Complaining as a means of expression should encourage the individual to acknowledge the seemingly inconsequential annoyances of everyday life as opportunities for discussion and participation. By encouraging potential for engagement, awareness and conscious expression can be experienced as creativity and even denote performativity. It is our understanding that expression in this sense can also lead to self-worth, gratification, and even collective well-being. Studies show that emotions are as contagious as a virus.
Inherent to being human, to complain was once seen as a powerful source for citizen definition and direction; to speak-up, to object and to protest was understood also as a reaction for something. The Complaint Department recognizes the importance of a platform for complaining and see this as a powerful means of expression and of citizen agency.
It’s not polite to bitch, grumble or wine. To protest against something, which is how the term is now usually implied, is discouraged. The ‘complainer’ is typically depicted as self-interested, cantankerous, over-emotional, even anti-social. One might find little understanding in a pervasive market where the ‘person as consumer’ becomes an aggregated commodity item with little individuality. One’s efforts seem lost in as many products and services and consumers out there as there are complaints to be made. Complaints are met often not without some sympathy but without agency. The current state of making a formal complaint seems curtailed to an industry operation, an endpoint having little palpable impact. Few bother, understandably, to invest the time or energy.
Complaining is at once a strategy and mode of intervention, a means to counter-act. By encouraging the expression of one’s reactions to events or situations, the act of complaining can be reappropriated. The Complaint Department regards the ability to crafting complaints as a civic imperative for the public good, to which any small contribution is valuable. Enacting a call for change, choice, or accountability, citizen democracy can promote accessibility and transparency. By leveraging the freedom to disagree, those who are dishonest or do not act in favour of the public good can be discredited.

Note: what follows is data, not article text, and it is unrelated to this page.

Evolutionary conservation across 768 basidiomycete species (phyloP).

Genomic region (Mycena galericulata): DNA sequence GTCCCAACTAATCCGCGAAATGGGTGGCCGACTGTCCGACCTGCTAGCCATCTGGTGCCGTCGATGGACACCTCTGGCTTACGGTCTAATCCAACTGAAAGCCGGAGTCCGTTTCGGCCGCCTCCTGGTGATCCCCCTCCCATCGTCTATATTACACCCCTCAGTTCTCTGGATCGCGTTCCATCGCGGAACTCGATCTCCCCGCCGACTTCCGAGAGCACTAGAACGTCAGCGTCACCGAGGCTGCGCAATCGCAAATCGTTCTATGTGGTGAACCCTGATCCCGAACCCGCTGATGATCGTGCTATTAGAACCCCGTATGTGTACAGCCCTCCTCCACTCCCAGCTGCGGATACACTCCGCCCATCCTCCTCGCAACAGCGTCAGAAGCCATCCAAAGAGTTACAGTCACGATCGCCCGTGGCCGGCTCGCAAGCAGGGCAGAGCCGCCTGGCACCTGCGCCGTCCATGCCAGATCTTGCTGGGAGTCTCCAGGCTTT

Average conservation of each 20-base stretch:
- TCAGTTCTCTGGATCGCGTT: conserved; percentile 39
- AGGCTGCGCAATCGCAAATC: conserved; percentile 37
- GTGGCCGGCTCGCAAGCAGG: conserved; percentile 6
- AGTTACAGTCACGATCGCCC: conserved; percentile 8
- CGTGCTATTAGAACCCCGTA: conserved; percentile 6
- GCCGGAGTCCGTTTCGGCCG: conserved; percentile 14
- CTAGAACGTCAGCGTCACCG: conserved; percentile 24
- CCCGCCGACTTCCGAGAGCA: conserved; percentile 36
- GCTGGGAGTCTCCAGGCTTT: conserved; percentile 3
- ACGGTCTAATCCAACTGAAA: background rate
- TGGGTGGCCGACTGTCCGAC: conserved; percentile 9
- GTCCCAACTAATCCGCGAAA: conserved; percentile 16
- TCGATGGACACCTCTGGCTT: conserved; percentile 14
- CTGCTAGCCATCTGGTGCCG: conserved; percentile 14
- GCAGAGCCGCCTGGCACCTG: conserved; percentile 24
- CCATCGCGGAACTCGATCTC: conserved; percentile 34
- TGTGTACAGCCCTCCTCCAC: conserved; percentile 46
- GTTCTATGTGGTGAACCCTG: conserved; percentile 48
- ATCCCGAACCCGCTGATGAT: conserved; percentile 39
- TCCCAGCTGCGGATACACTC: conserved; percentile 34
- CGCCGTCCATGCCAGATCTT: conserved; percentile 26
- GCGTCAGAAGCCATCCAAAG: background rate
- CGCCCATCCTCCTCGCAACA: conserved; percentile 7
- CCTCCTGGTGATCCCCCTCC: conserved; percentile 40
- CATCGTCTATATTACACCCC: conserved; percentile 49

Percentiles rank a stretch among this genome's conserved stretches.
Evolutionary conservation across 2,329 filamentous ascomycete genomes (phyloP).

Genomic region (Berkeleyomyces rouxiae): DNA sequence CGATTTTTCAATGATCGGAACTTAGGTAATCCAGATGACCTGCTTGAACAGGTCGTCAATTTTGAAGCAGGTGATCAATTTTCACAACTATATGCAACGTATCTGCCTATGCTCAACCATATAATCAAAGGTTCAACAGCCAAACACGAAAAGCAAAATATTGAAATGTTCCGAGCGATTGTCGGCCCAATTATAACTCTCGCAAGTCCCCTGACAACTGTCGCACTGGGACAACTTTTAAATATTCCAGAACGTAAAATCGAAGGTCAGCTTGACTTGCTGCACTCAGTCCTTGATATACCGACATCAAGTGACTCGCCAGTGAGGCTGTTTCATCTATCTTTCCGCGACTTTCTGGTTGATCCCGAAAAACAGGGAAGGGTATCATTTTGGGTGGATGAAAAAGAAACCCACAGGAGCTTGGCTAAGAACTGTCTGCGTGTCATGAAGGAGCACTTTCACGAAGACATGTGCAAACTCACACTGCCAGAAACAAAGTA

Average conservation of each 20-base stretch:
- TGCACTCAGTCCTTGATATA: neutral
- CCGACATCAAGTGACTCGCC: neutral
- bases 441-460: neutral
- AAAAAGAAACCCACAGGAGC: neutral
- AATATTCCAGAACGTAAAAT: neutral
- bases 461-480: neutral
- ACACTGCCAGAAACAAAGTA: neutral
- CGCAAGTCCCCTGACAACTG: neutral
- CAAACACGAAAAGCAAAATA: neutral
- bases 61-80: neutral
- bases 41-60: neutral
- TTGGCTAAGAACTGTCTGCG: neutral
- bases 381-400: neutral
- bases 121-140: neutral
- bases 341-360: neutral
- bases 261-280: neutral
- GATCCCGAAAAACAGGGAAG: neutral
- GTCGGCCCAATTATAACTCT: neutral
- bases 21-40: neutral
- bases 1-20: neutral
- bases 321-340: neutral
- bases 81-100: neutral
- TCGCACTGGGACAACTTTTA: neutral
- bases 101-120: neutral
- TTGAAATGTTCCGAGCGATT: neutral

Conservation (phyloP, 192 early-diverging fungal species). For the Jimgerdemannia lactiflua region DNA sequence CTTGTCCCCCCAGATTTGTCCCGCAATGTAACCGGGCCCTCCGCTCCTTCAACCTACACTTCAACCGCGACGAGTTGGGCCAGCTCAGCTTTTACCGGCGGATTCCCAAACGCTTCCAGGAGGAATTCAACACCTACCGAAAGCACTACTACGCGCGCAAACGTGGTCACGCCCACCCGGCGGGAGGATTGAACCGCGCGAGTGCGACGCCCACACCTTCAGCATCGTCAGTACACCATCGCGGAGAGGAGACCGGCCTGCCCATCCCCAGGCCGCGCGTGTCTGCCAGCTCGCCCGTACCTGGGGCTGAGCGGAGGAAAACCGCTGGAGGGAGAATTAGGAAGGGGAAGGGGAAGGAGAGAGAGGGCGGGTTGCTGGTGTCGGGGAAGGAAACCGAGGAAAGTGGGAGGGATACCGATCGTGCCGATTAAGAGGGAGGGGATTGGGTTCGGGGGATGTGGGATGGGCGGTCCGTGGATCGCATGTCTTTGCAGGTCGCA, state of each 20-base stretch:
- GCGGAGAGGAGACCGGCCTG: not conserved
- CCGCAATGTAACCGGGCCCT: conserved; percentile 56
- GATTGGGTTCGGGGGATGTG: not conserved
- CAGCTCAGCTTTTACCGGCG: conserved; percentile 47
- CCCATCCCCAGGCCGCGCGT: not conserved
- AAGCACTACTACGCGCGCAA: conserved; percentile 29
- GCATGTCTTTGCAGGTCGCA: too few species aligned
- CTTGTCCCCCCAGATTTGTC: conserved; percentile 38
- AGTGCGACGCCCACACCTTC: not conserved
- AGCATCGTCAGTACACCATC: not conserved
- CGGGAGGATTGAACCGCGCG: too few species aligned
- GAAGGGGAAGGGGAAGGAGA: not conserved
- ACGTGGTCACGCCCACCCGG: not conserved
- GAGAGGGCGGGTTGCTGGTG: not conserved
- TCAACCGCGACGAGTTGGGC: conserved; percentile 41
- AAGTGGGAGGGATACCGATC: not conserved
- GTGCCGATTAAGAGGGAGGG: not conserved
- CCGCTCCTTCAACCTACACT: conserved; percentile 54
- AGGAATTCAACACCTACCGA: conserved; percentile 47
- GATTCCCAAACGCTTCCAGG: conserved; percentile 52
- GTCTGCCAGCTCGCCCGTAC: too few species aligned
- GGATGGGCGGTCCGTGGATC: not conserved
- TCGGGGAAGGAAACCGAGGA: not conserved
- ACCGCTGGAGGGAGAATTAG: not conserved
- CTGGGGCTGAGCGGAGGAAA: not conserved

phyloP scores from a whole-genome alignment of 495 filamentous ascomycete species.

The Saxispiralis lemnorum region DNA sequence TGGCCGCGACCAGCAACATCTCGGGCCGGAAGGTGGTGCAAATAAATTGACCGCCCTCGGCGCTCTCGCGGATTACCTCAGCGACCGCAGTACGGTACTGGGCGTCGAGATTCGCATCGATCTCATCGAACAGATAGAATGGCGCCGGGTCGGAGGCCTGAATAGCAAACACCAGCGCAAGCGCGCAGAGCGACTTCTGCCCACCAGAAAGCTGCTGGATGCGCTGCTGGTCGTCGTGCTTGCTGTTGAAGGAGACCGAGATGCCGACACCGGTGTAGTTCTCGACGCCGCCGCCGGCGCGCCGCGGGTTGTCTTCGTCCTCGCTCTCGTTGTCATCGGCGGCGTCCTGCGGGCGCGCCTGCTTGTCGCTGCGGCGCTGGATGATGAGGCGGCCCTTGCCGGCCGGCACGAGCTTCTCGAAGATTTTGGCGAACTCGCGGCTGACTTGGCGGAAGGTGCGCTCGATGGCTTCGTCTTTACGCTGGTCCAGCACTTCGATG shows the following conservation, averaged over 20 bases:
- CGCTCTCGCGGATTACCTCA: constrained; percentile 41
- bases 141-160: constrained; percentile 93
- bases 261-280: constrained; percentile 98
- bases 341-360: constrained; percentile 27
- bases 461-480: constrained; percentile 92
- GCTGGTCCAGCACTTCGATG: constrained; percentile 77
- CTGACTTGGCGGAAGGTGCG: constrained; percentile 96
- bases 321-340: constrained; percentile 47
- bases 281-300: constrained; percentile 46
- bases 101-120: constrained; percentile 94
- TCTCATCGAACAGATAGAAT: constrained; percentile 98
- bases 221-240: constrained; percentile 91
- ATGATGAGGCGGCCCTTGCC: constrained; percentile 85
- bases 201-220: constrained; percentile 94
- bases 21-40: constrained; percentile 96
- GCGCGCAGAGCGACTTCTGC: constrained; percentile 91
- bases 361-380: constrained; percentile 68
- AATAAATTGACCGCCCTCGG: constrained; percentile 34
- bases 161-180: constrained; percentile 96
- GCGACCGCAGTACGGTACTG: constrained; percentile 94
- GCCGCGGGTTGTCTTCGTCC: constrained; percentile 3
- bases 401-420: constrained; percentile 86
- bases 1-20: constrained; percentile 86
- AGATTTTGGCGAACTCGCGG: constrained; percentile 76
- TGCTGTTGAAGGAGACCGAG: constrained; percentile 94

- Daniel Wessolek works as a research associate in Interaction Design at Bauhaus University Weimar, Germany. He holds an MFA in Media Art & Design from Bauhaus University Weimar, an MA in Art Theory from Tongji University Shanghai and a BA in Digital Media from University of the Arts Bremen. His research currently focuses on glowing matter, open design and civil engagement.
- Jamie L. Ferguson holds a BFA with a specialization in Design from Concordia University in Montreal, and during that time spent one year at l’École nationale des beaux arts de Lyon, France. Previously she completed a professional diploma in Interior Design at the Academy of Design in Toronto, Canada. Jamie is currently working towards completing her MFA in Media Art & Design at the Bauhaus University Weimar, Germany, and recently completed a one year stint as a guest student at Transmedia, Sint-Lukas Brussels, Belgium.
Full text (PDF) p. 810-812